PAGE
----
I'm a Green Card holder applying for naturalization, do I need a lawyer?
Yes. If you have a criminal record or have had extended trips abroad, you may need a lawyer to help you with your citizenship application.
A common myth in immigration is that Green Card holders (permanent residents) do not need a lawyer when they apply for citizenship. Most think that the naturalization application is a mere formality.
In reality, it's a lengthy process which includes submitting an application to the U.S. Citizenship and Immigration Services (USCIS), a background check, a test and an interview. Although some applicants have successfully filed by themselves, it could get complicated for others, especially for those who may have issues in meeting the legal requirements for naturalization.
Naturalization is the process wherein foreign nationals can obtain U.S. citizenship. Not every immigrant is eligible to become a U.S. Citizen. Generally, Green Card holders (Legal Permanent Residents) that have been legal permanent residents for at least five years may apply for citizenship if they meet the following requirements:
What is continuous residence?
Continuous residence means that the applicant has maintained residence within the U.S. for the required period of time. This period of time is generally, 5 years; 3 years for qualified spouses of U.S. citizens.
Extended absences (6 months or more) outside of the U.S. may disrupt an applicant’s continuous residence, whether you intend to abandon your permanent residence or not. This because an applicant’s intent is not relevant in determining the location of his or her residence. The period of absence from the United States is the defining factor in determining whether the applicant is presumed to have disrupted his or her residence.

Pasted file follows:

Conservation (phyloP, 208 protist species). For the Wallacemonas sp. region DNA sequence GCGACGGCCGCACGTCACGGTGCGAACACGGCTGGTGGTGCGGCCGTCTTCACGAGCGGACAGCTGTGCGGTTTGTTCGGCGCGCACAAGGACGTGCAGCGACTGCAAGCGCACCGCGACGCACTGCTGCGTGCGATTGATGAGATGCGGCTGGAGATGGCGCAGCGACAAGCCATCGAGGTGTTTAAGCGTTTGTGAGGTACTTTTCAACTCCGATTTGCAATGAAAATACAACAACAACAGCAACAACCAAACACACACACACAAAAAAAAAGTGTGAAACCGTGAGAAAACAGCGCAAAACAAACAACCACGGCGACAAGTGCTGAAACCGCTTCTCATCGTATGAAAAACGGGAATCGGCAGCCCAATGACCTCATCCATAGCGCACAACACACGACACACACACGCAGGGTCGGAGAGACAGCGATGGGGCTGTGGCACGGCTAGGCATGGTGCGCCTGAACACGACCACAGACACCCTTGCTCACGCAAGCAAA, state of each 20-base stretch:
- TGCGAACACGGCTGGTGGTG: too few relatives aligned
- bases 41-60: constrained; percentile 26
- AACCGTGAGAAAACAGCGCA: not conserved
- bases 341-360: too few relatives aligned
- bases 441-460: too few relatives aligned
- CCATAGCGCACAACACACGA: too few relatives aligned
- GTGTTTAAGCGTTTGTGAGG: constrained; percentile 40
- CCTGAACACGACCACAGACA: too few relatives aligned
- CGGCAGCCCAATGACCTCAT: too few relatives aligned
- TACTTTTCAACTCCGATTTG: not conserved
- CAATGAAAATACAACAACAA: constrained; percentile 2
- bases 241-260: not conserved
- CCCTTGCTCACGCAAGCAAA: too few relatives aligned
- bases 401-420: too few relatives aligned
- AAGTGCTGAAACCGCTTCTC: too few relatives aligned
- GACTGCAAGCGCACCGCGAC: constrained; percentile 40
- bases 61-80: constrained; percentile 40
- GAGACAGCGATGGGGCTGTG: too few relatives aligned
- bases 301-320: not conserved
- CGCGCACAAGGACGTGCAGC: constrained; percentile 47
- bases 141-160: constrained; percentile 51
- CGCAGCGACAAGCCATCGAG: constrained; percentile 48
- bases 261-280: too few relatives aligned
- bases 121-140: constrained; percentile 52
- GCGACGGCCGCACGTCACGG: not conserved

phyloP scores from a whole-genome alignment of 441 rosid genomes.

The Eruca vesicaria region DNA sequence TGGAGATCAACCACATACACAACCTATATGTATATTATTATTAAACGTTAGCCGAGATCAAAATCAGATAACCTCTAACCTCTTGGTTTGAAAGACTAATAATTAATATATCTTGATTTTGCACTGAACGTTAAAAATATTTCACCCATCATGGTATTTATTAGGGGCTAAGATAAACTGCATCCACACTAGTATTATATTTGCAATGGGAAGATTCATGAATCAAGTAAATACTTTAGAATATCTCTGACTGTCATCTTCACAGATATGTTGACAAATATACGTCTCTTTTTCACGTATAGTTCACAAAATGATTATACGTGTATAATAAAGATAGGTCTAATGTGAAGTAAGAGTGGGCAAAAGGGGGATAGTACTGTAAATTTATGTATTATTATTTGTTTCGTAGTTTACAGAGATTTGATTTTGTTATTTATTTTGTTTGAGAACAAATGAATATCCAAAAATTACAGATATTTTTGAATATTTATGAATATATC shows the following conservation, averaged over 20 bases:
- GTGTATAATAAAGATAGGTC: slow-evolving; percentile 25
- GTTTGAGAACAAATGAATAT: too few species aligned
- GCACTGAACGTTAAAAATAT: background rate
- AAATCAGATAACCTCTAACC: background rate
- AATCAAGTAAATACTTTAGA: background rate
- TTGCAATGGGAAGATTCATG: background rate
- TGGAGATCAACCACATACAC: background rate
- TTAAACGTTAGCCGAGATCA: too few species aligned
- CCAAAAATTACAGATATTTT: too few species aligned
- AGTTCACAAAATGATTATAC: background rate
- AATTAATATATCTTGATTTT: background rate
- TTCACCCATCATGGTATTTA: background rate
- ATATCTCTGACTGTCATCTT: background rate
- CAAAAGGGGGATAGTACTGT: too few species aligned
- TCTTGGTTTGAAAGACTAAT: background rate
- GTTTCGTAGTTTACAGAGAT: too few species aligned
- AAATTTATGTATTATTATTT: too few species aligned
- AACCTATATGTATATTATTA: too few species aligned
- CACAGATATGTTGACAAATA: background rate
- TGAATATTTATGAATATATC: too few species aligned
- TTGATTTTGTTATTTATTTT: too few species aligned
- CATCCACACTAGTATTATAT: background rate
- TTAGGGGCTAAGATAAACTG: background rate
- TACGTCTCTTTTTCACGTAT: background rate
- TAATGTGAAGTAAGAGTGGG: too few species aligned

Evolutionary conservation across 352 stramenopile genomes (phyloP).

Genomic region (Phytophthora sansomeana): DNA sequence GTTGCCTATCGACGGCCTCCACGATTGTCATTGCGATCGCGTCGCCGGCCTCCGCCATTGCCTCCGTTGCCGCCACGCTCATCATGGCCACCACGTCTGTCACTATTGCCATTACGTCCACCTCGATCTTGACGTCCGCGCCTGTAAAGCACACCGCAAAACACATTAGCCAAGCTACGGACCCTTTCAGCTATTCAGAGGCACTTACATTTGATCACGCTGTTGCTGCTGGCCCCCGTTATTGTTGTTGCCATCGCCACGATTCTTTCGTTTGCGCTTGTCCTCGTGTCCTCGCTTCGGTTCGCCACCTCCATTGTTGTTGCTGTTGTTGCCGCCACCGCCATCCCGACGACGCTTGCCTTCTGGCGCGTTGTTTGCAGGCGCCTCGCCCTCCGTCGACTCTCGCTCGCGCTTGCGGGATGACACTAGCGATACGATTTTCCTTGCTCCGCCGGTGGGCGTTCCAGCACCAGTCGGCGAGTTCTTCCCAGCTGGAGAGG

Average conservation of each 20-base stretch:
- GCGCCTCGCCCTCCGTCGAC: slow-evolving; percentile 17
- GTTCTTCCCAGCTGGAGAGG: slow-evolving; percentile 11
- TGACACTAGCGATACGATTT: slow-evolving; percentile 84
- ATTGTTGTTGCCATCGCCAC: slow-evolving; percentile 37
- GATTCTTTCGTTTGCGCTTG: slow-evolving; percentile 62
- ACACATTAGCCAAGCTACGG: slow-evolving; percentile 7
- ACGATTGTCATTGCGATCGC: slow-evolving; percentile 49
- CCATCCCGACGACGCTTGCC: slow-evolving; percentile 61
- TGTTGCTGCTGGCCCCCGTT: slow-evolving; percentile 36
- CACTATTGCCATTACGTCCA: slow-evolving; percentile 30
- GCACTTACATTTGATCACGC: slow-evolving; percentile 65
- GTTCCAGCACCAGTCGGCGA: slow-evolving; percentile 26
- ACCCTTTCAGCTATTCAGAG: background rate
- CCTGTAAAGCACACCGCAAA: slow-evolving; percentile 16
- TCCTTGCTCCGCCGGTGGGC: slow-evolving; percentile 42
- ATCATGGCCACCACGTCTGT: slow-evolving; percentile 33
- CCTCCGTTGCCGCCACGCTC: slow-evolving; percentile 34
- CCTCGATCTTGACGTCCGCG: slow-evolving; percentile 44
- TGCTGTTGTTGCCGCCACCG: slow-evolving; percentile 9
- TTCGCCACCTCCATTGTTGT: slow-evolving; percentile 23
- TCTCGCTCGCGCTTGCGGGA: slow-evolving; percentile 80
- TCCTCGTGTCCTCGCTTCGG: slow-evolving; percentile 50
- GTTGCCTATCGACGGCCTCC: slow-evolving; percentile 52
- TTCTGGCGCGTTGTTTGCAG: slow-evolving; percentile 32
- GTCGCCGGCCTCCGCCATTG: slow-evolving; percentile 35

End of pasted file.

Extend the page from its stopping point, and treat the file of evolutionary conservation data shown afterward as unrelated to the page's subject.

What is the physical presence requirement?
In order to qualify for naturalization, an applicant must show that they were physically present for thirty months within the 5-year period or physically present in for eighteen months within the 3-year period for qualified spouses of U.S. citizens. Generally, an applicant for naturalization must have been physically present in the United States for at least half the time for which her continuous residence is required.
In addition, as noted above, the applicant must show that she has resided for at least 3 months immediately preceding the filing of the naturalization application in the district or state where the applicant claims to have residency.
If you've had extended trips abroad longer than 6 months and are applying for naturalization, you should seek the assistance of an immigration attorney who can advise you on how to best present your case in light of your prior history. Read the first part of our blog post, applying for citizenship with a criminal record.
Do you have questions about immigration, the green card process, and naturalization? If so, please contact us. We are here to help. Follow us on Instagram, Twitter, Facebook or LinkedIn for up-to-date immigration news.
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